Fusing aspects of intangible Emirati heritage into contemporary design objects and using the space or the immediate environment within which she is working to tell a story, Alya AlEghfeli's interiors, installations and products always begin with a narrative.

“I believe that a strong design lies behind successful storytelling,” says AlEghfeli. “It makes the design more meaningful and allows people to connect and relate with it, elevating the whole experience. I would describe my designs as minimal and contemporary with a subtle, underlying influence of the Emirati culture."

The designer's use of minimalist lines in her interior accessories that are reminiscent of natural forms but also recalling architecture create sleek and smooth results, whilst paying tribute to the importance of good craftsmanship. Having studied interior design at Zayed University in Dubai and shortly after enrolled on a furniture design course at Central Saint Martins in London. she has been exploring multiple fields of design through freelancing, commissions and collaborations.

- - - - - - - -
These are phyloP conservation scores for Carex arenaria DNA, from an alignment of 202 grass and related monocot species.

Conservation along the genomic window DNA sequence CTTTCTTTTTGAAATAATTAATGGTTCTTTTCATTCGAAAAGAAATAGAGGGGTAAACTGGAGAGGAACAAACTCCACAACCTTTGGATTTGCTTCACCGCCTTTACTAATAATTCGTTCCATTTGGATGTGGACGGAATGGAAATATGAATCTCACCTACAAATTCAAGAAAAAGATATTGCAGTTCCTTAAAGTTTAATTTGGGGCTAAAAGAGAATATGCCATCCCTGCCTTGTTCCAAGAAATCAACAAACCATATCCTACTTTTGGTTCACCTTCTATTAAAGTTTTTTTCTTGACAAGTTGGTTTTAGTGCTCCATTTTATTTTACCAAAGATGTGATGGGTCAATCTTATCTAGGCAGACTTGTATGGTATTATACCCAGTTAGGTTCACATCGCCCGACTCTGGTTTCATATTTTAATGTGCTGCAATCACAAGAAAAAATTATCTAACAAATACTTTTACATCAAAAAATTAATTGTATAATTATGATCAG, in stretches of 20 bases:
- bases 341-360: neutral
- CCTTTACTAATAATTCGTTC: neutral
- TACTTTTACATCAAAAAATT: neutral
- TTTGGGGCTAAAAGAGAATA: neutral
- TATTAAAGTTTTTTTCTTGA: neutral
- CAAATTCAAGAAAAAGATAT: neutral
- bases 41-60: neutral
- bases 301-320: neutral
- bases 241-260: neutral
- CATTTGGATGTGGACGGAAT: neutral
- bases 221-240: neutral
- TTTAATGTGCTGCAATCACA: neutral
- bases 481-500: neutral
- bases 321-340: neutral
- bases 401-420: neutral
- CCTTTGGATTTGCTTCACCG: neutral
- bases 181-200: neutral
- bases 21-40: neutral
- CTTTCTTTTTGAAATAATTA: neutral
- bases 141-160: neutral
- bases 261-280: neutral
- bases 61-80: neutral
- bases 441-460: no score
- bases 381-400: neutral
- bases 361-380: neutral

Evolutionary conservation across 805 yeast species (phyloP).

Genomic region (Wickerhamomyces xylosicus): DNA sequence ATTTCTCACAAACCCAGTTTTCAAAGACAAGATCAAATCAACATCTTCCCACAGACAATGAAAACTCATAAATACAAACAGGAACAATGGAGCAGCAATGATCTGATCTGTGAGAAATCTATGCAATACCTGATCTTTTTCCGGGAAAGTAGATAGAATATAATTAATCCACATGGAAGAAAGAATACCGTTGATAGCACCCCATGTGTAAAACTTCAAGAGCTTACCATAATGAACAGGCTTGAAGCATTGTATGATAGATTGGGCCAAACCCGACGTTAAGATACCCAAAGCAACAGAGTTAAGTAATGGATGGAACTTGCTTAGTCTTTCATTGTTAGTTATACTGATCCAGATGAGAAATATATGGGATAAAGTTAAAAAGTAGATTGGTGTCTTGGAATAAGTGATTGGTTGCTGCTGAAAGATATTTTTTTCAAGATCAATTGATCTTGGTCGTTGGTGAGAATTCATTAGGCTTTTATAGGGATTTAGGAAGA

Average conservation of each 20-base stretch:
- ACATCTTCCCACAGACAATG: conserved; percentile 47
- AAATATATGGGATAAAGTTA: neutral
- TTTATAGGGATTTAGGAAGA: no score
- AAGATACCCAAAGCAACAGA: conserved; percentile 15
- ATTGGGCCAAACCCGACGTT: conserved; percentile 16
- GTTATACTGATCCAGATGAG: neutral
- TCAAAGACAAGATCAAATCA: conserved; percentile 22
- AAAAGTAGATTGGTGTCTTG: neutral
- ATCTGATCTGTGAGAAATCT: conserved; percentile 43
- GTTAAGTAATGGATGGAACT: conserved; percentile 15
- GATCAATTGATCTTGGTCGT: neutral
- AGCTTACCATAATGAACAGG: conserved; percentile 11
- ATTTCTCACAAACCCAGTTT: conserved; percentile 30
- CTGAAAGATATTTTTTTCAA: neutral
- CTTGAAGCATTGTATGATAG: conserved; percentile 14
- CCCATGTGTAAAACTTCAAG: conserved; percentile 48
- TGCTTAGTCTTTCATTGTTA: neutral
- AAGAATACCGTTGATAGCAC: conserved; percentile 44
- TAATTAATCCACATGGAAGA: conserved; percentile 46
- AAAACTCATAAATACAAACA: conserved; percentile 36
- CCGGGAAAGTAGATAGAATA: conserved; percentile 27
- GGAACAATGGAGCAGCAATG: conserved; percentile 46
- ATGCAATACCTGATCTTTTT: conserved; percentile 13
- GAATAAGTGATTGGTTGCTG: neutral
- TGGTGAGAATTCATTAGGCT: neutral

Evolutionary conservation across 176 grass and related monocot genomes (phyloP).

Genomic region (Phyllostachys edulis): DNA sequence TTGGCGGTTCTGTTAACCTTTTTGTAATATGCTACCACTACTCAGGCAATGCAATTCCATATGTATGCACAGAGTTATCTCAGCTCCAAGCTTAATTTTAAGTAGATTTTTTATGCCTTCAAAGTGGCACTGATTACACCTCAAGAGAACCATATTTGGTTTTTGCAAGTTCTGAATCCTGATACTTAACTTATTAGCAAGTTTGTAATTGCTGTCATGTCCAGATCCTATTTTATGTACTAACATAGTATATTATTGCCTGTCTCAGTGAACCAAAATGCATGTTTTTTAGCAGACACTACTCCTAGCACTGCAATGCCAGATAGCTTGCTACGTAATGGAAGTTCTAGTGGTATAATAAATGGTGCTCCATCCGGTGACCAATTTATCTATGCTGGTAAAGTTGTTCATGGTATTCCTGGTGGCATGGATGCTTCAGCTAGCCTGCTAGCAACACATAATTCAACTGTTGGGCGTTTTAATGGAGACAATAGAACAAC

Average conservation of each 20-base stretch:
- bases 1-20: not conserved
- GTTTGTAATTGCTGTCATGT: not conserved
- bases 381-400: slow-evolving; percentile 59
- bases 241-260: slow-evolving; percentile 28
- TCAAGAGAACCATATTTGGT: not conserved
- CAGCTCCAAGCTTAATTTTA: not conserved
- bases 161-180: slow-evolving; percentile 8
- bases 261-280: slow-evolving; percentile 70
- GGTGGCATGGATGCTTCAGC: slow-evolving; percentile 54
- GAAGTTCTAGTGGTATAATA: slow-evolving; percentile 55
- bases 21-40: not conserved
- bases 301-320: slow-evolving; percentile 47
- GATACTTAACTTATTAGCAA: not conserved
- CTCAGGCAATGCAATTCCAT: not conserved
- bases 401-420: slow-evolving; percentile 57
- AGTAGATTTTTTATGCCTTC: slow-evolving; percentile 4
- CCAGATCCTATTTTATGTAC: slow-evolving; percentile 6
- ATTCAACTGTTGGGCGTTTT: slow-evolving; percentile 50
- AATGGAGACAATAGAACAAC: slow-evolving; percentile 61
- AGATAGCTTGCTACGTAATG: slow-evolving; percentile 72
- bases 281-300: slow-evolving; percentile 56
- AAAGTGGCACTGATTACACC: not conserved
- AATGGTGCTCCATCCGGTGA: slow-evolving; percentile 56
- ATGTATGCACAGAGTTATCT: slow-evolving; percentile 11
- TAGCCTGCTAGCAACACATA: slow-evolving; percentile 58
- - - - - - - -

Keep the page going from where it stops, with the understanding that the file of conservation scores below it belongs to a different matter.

She considers research into varying techniques as well as literary and poetic research, an integral part of her practice and whilst inspired by her extensive travel and readings.

With 'Host', a table lamp designed for Tashkeel's Tanween 2018 programme unveiled at Downtown Design, AlEghfeli took inspiration from the hospitality of Emirati culture and in particular, the tradition of serving coffee to guests. The lamp’s brightness is controlled by a handle that traverses the top of the arc shape of the lamp, mimicking the movement of pouring coffee from a pot.

“I explore the Emirati culture in a subtle way; through this lamp, I wanted to portray the importance of hospitality and generosity. One cup of coffee tells the guest that they are welcome, and this is what this fixture illustrates in the single and slight movement, the lighting will radiate warmth.”

The light also shines onto a sphere made from resin-infused with the remnants of real coffee from a working majlis in Dubai. The effect is simple but it echoes the warmth that the guest experiences from an act of generosity. In a secondary piece in this series, she created 'Host Vessel'; a smaller piece made from resin and brass that follows the same aesthetic.

“When I’m working on any project, I always start with extensively researching the topic and doing lots of readings, and this process in itself is also very inspiring. However, my biggest challenge as a designer would be creating designs which fit our modern lives today without losing the Emirati identity.”